Before I begin, what I mean by 'systems' is what I've dubbed 'axiomatic systems', those which act as the starting point for all knowledge, for which I know of three: Maths, Logic, and Set Theory. I'll just call them systems from now on, though.
I'll first begin with my intuitions behind this question. Most of you here will be familiar with logic, being that it's the 'tools of Philosophy'. Whenever you do logic, you're working within a system. One can't just 'do' logic, for logic is the activity within the structure of a system. So the reason you can't just do logic is for the same reason you can't drive without a car.
So, such systems have to be literally designed; its axioms must be discovered, it's properties must be studied, its values and operations must be declared before use, etc.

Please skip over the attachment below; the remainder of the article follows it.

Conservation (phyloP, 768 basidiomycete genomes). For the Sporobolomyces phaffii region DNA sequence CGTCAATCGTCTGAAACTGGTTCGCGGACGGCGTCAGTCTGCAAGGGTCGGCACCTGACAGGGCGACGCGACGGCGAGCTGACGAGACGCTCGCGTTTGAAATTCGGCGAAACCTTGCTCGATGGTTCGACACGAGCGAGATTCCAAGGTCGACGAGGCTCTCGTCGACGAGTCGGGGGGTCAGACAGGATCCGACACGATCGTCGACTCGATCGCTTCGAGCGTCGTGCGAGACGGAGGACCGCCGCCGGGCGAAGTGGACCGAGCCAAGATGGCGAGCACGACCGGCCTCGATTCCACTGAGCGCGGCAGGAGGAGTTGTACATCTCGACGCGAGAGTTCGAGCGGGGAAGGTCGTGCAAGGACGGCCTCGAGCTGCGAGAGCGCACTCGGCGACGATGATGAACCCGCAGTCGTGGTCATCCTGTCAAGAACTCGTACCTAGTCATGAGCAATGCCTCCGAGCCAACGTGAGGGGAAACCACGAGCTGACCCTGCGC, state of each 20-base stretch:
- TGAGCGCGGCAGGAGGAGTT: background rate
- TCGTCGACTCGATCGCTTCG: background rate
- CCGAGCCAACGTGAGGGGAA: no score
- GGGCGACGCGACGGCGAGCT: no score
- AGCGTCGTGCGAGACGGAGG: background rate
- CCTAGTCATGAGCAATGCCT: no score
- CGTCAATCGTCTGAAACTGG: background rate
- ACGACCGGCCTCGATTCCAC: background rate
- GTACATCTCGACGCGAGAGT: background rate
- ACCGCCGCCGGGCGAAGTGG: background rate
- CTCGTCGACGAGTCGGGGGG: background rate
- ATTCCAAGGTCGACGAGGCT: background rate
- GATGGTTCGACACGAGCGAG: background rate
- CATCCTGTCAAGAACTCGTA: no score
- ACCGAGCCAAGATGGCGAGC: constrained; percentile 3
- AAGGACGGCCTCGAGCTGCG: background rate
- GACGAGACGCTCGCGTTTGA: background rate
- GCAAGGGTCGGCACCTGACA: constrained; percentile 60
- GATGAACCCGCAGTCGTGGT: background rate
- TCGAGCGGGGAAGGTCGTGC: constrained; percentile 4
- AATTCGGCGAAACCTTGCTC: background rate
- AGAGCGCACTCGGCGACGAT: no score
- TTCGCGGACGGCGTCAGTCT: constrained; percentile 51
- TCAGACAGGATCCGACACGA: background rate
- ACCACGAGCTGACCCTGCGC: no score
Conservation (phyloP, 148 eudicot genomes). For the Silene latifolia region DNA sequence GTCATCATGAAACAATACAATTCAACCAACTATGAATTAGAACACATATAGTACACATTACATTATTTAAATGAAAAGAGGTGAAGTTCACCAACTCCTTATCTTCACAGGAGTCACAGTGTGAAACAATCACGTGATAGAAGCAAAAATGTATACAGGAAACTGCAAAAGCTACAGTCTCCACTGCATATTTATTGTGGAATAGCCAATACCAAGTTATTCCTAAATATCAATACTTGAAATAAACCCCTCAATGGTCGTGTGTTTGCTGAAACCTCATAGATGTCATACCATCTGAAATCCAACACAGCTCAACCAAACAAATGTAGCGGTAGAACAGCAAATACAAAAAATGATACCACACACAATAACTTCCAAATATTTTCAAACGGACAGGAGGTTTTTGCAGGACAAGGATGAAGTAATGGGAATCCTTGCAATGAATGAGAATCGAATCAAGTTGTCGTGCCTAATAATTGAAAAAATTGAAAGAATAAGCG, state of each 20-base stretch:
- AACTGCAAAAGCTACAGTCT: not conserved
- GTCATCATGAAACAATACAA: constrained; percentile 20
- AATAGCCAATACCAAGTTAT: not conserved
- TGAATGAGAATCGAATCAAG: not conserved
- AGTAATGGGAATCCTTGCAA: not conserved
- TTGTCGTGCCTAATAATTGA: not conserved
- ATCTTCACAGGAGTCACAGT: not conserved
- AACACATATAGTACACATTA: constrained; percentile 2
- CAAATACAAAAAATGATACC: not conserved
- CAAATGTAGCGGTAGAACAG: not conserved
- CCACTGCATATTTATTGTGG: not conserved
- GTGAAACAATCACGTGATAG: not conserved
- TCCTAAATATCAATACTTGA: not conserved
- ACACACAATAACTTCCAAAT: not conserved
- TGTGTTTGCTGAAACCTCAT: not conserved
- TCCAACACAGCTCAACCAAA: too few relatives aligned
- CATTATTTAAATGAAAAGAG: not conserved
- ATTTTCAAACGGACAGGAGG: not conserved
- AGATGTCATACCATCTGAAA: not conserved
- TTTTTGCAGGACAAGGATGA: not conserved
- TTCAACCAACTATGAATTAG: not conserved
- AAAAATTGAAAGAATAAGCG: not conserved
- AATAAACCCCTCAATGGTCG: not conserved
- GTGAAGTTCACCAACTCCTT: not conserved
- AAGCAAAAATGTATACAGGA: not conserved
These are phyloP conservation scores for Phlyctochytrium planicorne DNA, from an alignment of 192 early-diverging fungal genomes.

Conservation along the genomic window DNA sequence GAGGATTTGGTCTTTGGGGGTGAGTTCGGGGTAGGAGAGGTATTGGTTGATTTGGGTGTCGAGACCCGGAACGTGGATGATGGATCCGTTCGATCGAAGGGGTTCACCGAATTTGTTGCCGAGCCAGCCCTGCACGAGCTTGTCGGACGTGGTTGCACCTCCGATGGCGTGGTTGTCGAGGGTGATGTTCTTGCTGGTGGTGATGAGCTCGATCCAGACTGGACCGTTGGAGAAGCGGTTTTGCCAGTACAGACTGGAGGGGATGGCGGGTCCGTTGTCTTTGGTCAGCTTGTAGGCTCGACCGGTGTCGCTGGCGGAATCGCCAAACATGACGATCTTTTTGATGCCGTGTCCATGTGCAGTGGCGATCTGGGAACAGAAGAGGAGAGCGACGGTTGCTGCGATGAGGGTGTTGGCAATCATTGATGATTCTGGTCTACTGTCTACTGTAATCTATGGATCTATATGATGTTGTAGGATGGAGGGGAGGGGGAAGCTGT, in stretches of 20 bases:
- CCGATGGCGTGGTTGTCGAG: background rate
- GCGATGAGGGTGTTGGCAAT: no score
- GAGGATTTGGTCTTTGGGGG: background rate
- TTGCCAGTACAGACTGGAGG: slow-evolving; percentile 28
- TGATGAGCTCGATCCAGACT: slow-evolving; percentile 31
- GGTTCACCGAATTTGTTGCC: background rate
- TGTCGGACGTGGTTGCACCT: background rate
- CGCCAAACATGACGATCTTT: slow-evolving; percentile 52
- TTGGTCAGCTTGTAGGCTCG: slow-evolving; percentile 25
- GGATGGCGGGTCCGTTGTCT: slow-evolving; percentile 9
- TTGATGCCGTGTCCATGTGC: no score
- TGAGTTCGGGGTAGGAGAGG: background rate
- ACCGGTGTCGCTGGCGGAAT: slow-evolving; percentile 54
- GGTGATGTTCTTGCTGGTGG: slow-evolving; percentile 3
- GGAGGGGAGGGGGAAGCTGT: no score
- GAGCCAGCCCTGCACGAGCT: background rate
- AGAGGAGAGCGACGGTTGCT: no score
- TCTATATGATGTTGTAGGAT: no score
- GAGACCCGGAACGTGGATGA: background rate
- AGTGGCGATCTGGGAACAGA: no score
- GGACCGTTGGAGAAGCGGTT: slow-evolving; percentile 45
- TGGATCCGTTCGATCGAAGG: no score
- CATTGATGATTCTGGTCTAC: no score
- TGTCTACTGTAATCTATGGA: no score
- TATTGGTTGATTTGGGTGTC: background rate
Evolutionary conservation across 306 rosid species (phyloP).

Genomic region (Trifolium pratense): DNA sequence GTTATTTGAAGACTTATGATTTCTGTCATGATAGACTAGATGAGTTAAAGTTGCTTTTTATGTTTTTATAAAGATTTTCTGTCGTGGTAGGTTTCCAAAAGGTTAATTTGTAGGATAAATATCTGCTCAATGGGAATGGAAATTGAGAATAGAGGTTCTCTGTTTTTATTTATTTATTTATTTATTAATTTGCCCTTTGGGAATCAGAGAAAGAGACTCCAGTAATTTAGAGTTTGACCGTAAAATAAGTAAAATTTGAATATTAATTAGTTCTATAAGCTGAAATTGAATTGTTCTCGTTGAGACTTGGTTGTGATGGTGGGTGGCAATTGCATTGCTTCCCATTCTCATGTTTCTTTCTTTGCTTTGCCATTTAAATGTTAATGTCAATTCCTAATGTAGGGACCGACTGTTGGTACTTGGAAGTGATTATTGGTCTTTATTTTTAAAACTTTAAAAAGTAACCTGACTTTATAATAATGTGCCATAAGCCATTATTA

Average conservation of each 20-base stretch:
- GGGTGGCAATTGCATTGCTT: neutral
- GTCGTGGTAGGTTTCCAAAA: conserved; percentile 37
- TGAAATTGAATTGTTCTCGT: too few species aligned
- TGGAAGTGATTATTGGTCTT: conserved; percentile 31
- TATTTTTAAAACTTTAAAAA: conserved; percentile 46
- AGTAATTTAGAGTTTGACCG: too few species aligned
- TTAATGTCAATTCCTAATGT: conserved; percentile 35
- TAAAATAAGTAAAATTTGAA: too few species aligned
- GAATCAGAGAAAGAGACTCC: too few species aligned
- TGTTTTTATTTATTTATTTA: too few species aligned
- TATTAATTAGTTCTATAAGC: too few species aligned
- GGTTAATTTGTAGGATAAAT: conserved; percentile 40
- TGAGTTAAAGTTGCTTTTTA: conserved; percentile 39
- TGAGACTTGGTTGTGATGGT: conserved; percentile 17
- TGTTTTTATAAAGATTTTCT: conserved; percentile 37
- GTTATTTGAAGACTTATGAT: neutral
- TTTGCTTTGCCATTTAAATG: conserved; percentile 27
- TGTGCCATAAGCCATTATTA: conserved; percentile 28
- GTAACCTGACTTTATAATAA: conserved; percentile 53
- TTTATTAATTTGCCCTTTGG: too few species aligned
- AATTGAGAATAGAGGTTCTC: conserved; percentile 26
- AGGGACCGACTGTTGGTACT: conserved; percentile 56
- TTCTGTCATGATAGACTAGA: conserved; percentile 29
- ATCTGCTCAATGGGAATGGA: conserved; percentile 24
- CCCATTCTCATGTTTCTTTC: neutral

I've been looking for this answer for quite a while, and in searching the depths of the internet the best I can find are papers that partially (and very briefly) study some of the aspects of the analysis and creation of systems. What I really want, however, is an academic, and rigorous field of study that gives an exhaustive account of how such systems are created. I think the reason why am having trouble is because am using 'systems' in a very technical way, and I have no other way to really express what I mean other than "systems".
Quick note: There are fields out there looking at the use of systems (maths, logic, set theory), how they can be combined, how there used in computer programming, but none which seems to study the actual systems themselves.
Oh, by the way, am not sure what to tag this as, so sorry if I've missused the tags I have provided.